4th Place:

No. 810: France. Napoleon as First Consul, 1799–1804. 5 francs in gold AN XI (1803) by P. F. Tiolier commemorating the visit of the First consul at the mint on 12 March 1803. Unique. NGC SP63. Estimate: €25,000. Hammer price: €120,000.

It was quite a surprise that the price of a rarity from the beginning of Napoleon’s reign increased from an estimate of €25,000 to a hammer price of €120,000! Well, it shouldn’t have been because we know almost for sure that the short Corsican held this very coin in his own hands.

On 20 Ventôse 11 – 12 March 1803 according to our calendar – Napoleon visited the mint in Paris. It was a surprise visit: the administration was informed at 6 a.m. that Napoleon was planning to come there at 8.30 a.m. of the same day. Nevertheless, we can assume that the mint expected him to visit the location because it is quite likely that it had been leaked to the Monnaie de Paris that an amendment of the monetary law was in preparation including a change in the coins’ motif: the usual depiction of Hercules between two female personifications was to be replaced with the portrait of the First Consul.

In fact, one of the medallists, Pierre-Joseph Tiolier, had already prepared the obverse die with the portrait, while his competitor, the chief engraver of the Monnaie de Paris Jean-Pierre Droz, preferred to stay at home that day. Was that the reason why Napoleon made Tiolier become chief engraver instead of Droz? Anyway, his obverse die was used to produce a medal under the eyes of Napoleon. Napoleon received the only golden piece whereas all those present were given a silver specimen as a souvenir of this important visit.

After the new monetary law had been adopted on 28 March 1803, the die with the portrait was used for regular coin production. The purchaser of the object offered by Künker has thus acquired a piece that is linked to the history of French coinage in a unique way.

3rd Place:

No. 811: France. Napoleon I, 1804–1814,1815. Gold medal 1807 by B. Andrieu and L. Jaley. Specimen from the private collection of Napoleon I, Bank Leu 14 (1975), No 249. Extremely rare. Extremely fine to FDC. Estimate: €75,000. Hammer price: €130,000.

The immediately following piece of the auction is also associated with Napoleon. Its price jumped from an estimate of €75,000 to a hammer price of €130,000. Crucial factors were not only the perfect condition and the huge historical importance of the piece but also the fact that this medal was part of Napoleon’s private collection.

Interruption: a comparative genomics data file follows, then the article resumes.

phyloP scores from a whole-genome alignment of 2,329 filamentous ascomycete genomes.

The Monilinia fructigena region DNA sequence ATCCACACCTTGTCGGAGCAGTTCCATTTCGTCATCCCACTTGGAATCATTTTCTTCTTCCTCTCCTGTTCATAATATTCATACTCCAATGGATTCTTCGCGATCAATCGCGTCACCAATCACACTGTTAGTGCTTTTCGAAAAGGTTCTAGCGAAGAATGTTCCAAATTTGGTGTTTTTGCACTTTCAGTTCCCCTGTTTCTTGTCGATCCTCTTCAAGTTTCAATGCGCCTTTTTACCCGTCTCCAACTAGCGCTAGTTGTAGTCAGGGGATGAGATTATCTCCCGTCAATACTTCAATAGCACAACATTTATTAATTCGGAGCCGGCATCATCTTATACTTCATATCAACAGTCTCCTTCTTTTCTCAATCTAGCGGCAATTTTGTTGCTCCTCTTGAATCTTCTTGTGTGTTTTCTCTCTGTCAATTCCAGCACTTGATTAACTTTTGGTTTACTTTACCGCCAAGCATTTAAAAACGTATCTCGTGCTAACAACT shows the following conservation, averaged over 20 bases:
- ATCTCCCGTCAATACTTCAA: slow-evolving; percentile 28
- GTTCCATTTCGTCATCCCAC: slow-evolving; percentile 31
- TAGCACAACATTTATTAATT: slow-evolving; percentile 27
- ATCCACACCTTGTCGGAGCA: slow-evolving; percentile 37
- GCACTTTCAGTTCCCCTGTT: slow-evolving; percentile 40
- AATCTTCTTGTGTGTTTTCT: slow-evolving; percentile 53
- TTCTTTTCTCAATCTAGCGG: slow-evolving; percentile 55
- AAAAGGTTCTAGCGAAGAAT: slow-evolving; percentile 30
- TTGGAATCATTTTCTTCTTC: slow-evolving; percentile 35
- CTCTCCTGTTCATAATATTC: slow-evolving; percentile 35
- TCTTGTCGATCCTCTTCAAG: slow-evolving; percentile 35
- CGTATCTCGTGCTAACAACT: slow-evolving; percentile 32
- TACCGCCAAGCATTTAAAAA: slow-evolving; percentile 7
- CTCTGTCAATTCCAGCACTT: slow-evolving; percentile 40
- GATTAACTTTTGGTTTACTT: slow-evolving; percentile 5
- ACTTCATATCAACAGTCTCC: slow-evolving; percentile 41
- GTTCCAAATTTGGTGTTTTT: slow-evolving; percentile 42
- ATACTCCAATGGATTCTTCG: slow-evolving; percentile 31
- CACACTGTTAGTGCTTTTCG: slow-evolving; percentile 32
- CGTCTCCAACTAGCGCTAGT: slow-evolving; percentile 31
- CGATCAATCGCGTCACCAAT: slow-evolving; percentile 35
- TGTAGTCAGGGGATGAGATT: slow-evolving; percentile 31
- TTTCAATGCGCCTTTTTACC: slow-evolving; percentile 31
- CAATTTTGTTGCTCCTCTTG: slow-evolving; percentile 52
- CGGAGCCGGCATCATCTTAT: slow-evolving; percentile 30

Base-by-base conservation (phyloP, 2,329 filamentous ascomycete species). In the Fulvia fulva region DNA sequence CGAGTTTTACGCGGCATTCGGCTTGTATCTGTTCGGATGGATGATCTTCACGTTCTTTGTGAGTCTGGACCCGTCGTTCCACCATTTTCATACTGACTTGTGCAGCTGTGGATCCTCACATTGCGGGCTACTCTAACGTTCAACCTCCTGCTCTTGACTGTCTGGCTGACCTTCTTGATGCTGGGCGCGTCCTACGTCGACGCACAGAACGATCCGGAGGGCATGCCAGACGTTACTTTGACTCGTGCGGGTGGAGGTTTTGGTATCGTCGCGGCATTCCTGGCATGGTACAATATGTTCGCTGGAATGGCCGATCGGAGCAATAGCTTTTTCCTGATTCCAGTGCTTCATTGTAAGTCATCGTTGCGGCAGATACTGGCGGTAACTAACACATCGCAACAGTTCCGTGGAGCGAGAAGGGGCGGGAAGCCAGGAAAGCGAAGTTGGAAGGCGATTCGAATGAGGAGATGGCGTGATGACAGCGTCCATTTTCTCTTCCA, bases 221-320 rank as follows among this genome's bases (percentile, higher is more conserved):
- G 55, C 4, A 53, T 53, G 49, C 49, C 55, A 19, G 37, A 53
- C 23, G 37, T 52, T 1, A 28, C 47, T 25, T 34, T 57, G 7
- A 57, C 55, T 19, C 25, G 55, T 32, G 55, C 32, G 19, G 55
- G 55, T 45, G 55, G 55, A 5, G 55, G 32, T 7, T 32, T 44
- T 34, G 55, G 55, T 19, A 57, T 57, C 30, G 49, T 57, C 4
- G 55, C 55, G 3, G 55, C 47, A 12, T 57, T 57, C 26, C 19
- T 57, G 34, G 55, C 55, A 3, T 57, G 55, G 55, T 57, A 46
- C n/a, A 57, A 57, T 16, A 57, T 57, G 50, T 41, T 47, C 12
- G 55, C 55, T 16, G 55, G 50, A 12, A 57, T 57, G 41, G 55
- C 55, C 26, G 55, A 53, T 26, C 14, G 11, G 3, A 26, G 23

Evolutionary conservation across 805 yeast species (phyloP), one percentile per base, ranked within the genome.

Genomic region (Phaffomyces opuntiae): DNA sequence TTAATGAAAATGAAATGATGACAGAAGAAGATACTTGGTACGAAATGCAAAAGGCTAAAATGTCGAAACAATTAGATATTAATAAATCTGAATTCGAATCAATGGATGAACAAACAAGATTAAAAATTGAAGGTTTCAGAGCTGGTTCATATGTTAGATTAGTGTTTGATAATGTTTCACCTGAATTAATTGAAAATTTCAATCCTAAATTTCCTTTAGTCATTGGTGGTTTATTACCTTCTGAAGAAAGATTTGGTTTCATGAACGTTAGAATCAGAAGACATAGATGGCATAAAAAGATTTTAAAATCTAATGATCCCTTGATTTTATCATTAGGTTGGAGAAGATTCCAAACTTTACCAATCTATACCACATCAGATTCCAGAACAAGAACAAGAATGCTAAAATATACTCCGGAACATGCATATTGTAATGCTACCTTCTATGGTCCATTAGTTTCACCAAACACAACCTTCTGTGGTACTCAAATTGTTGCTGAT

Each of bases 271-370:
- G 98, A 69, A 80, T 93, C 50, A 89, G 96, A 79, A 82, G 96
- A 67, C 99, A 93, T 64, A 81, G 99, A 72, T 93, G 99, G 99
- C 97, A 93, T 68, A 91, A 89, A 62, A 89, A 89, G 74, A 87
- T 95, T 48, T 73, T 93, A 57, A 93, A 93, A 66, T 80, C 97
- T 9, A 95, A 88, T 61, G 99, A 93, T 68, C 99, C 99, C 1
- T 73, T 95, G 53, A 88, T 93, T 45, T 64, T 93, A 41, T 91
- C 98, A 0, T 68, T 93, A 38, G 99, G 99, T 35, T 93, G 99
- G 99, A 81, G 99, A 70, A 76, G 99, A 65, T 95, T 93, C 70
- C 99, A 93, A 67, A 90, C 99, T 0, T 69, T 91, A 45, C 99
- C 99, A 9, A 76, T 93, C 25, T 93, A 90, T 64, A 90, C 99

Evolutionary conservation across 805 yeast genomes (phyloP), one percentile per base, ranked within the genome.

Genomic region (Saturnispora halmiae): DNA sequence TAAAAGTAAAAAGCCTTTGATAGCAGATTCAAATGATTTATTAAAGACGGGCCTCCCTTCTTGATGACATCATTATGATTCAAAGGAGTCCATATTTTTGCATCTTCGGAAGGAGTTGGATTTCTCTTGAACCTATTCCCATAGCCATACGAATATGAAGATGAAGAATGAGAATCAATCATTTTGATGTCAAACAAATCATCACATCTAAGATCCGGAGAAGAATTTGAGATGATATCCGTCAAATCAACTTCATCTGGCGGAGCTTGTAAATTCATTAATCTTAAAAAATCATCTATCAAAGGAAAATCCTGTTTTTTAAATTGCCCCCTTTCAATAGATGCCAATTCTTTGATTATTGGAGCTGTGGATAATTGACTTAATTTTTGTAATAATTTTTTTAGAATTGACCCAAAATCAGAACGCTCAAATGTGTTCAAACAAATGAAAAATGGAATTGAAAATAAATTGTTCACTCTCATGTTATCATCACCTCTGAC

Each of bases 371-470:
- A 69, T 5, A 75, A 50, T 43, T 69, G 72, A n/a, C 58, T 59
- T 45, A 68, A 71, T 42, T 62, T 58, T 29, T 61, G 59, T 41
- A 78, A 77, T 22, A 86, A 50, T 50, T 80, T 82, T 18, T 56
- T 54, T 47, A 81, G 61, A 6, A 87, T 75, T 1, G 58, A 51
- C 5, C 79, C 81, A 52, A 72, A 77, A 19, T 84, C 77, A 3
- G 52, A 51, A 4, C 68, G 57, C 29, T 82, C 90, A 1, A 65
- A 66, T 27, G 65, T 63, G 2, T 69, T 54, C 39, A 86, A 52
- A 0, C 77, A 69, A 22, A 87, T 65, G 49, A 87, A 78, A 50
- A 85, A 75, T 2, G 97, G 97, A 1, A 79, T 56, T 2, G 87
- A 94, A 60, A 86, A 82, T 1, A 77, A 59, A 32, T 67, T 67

In 1975, coins and medals of the estate of Victor Bonaparte were offered under the title “Monnaie et Medailles Napoleoniennes”. And Victor Bonaparte had indeed inherited Napoleon’s collection, which consisted of patterns in gold that Napoleon had received for personal use. Among them was the medal offered at Künker as lot No. 249. Therefore, we can assume that, in 1807, Napoleon Bonaparte held this very medal in his hands in order to admire it.

2nd Place:

No. 669: Holy Roman Empire. Leopold I, 1657–1705. 10 ducats 1695, KV, Cluj-Napoca on behalf of Transylvania. Very rare. Extremely fine. NGC MS62. Estimate: €80,000. Hammer price: €140,000.

And now we arrived in the former Habsburg Empire. Coins from the Habsburg hereditary lands are currently experiencing a boom, especially if produced in rare mints. Coins from Transylvania are particularly sought-after, therefore, the 10fold ducat featuring the portrait of Leopold I minted in 1695 in Cluj-Napoca (today it’s the second largest city of Romania) had already an estimate of €80,000. Even such a high sum wasn’t enough. The piece was sold for €140,000!

1st Place:

No. 650: Holy Roman Empire. Frederick of the Palatinate (Winter King), 1619–1621. Very rare. Very fine +. Estimate: €25,000. Hammer price: €220,000.

There was only a single coin that achieved a higher result while also experiencing the highest increase in price of all coins offered in this auction: the estimate was €25,000 but the piece was sold for €220,000! And that even though this rarity was only very fine +.

However, the historical importance of this coin for the history of the Holy Roman Empire cannot be exceeded: the piece is a 10fold ducat commissioned by the Winter King Frederick of the Palatinate in 1620 in Prague.

And therefore, historically speaking, the coin was struck at the beginning of the Thirty Years’ War, which changed Europe forever. The fight for Bohemia with its capital Prague was to begin. After the defenestration of Prague, Protestant forces in Bohemian saw the opportunity of replacing the Catholic Habsburg king with a Protestant – after all, Bohemia was, theoretically, an elective monarchy. A Protestant on the Bohemian throne would have resulted in a profound change in the majority-minority relationship within the electoral college, which elected the ruler of the empire. For the first time in history it would have been possible for a Protestant emperor to be elected.

But when Frederick V of the Palatinate was elected Bohemian king on 26 August 1619, it was already certain that the Protestant princes would not support him. Nevertheless, he had himself crowned on 4 November 1619 at St. Vitus Cathedral in Prague. The 10 ducat piece, which changed hands for €220,000 at this auction, must have been minted in the months following this event.

The king wasn’t able to spend another winter in Prague: his troops suffered a crushing defeat in the Battle of White Mountain on 8 November 1620. The king had to flee. His descendants were treated like outcasts during the Thirty Years’ War and probably would not have played a role on the European stage ever again if one of his daughters had not married the posthumous but energetic Duke of Brunswick…

But that is a different story: this extremely rare coin reminds us of the great hopes that Frederick of the Palatinate had when he arrived in Prague and the outcome of the Thirty Years’ War was still undecided.

If you buy a coin, you get its story for free. And that’s why coins still are the most popular collector’s item.


All results can be found at the Künker website: either in the online catalogue or as PDF.

Künker’s Spring Auction Sale will take place from 16 to 20 March 2020. The corresponding catalogue can be ordered at Künker, Nobbenburgerstr. 4a, 49 076 Osnabrück; phone: +49 541 / 96 20 20; fax: +49 541 / 96 20 222; or via e-mail. By calling this number you can also arrange a meeting if you are interested in a consignment.

Here you can read a comprehensive overview on the Spring Auction Sale.